All I can wonder is, “What were these people thinking?” I mean, yes, for those of us on Unix-like systems it is very easy to type cp -r OldProduct NewProduct and then get right to work. Look at all the time we’ve saved! We are sure to get a raise for our productivity, instead of a kick in the teeth, which is what we deserve. For those with a desktop metaphor in mind, it’s just a point and a click, even less work than typing the 28 characters above (including “Enter”) required for those of us on Unix. That, though, is not the point; the point is that software is made up of libraries and functions for a reason, and when you come across something that you need, you should attempt to make it easily reusable by you and by others. It will save you more time in the long run than you saved by blindly copying code or files. If you work with me, it may also save you from defenestration. Yes, that’s the word for today: defenestration. Look it up!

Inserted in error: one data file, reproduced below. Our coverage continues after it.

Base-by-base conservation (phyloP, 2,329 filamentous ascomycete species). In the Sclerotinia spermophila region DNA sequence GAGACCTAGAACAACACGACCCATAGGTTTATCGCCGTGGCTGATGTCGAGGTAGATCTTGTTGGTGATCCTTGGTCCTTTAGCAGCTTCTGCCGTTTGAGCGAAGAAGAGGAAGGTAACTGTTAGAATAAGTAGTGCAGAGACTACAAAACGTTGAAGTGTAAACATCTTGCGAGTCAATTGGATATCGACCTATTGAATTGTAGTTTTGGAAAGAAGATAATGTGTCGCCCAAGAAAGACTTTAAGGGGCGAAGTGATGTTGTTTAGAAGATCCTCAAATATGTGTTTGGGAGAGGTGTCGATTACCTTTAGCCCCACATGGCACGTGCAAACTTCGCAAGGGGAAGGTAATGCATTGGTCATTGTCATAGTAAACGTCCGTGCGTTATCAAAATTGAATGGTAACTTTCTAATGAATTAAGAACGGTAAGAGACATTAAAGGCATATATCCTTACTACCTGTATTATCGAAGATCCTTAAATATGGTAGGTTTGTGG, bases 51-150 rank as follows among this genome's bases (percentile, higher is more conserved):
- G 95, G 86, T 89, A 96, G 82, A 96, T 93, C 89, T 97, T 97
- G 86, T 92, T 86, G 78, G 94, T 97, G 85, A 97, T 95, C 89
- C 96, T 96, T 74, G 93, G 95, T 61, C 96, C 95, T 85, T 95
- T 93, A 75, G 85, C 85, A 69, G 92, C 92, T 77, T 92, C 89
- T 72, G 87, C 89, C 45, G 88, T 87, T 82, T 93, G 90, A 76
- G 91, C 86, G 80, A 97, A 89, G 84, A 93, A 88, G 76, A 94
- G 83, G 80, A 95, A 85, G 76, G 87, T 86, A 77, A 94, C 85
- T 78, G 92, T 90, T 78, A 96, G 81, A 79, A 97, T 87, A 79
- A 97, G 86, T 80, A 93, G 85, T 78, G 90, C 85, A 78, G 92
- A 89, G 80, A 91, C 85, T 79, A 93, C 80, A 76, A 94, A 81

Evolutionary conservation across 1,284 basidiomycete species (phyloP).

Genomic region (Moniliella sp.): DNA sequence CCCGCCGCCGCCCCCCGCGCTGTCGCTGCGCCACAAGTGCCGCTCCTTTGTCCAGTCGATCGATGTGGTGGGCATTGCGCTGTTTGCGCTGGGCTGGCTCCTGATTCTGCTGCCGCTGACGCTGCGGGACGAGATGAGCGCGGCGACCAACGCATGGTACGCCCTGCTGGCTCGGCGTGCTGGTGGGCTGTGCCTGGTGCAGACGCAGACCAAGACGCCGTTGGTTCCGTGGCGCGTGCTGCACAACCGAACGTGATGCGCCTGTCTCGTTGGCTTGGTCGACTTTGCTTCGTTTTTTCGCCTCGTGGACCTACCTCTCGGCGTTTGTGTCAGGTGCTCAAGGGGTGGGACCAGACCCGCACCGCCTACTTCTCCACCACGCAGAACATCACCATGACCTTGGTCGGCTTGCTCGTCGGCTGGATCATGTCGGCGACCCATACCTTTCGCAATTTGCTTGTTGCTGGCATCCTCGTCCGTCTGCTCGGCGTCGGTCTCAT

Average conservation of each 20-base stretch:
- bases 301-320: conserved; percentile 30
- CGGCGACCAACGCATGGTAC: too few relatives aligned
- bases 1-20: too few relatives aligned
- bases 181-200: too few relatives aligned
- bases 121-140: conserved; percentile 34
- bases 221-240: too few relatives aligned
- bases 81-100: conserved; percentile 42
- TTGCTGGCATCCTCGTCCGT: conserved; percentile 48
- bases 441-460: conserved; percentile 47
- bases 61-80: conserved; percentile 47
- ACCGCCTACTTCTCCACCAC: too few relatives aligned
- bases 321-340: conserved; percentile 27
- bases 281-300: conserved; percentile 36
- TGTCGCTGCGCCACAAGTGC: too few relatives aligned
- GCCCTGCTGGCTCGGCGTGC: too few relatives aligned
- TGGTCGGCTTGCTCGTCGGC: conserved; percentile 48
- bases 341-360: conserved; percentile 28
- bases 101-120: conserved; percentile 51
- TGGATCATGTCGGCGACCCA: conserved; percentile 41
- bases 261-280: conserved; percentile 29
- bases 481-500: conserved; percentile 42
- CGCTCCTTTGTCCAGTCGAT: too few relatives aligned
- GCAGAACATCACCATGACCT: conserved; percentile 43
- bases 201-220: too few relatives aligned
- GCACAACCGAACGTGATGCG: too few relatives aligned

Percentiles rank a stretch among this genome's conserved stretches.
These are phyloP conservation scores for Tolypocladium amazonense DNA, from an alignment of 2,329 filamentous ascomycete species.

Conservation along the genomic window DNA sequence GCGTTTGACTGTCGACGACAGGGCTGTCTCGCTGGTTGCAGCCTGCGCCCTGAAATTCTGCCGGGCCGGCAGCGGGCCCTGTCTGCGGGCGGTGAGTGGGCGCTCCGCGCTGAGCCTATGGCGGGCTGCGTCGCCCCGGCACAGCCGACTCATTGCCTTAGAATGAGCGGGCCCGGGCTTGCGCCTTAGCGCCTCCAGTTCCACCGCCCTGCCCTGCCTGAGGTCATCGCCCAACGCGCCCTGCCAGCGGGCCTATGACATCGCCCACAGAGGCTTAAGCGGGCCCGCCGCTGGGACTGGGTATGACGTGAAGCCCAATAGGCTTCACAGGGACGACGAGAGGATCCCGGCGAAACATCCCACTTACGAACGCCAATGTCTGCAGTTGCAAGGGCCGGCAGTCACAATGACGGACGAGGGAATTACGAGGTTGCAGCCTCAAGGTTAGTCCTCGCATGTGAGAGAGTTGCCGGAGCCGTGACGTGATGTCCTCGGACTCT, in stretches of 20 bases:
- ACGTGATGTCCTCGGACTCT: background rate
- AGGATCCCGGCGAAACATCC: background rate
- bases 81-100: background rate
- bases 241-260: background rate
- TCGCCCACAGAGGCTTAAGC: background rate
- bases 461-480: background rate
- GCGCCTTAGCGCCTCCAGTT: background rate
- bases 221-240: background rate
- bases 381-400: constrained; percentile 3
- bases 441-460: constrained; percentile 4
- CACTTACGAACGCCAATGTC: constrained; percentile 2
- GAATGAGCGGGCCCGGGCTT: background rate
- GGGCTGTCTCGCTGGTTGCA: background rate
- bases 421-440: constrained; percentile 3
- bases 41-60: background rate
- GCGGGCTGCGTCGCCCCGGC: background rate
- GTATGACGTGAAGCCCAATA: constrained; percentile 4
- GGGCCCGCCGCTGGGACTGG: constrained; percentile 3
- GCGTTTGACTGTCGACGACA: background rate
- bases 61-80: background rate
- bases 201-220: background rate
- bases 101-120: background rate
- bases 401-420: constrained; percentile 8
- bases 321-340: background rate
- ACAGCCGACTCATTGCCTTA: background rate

KODE VICIOUS, known to mere mortals as George V. Neville-Neil, works on networking and operating system code for fun and profit. He also teaches courses on various subjects related to programming. His areas of interest are code spelunking, operating systems, and rewriting your bad code (OK, maybe not that last one). He earned his bachelor’s degree in computer science at Northeastern University in Boston, Massachusetts, and is a member of ACM, the Usenix Association, and IEEE. He is an avid bicyclist and traveler who has made San Francisco his home since 1990.
Originally published in Queue vol. 3, no. 8—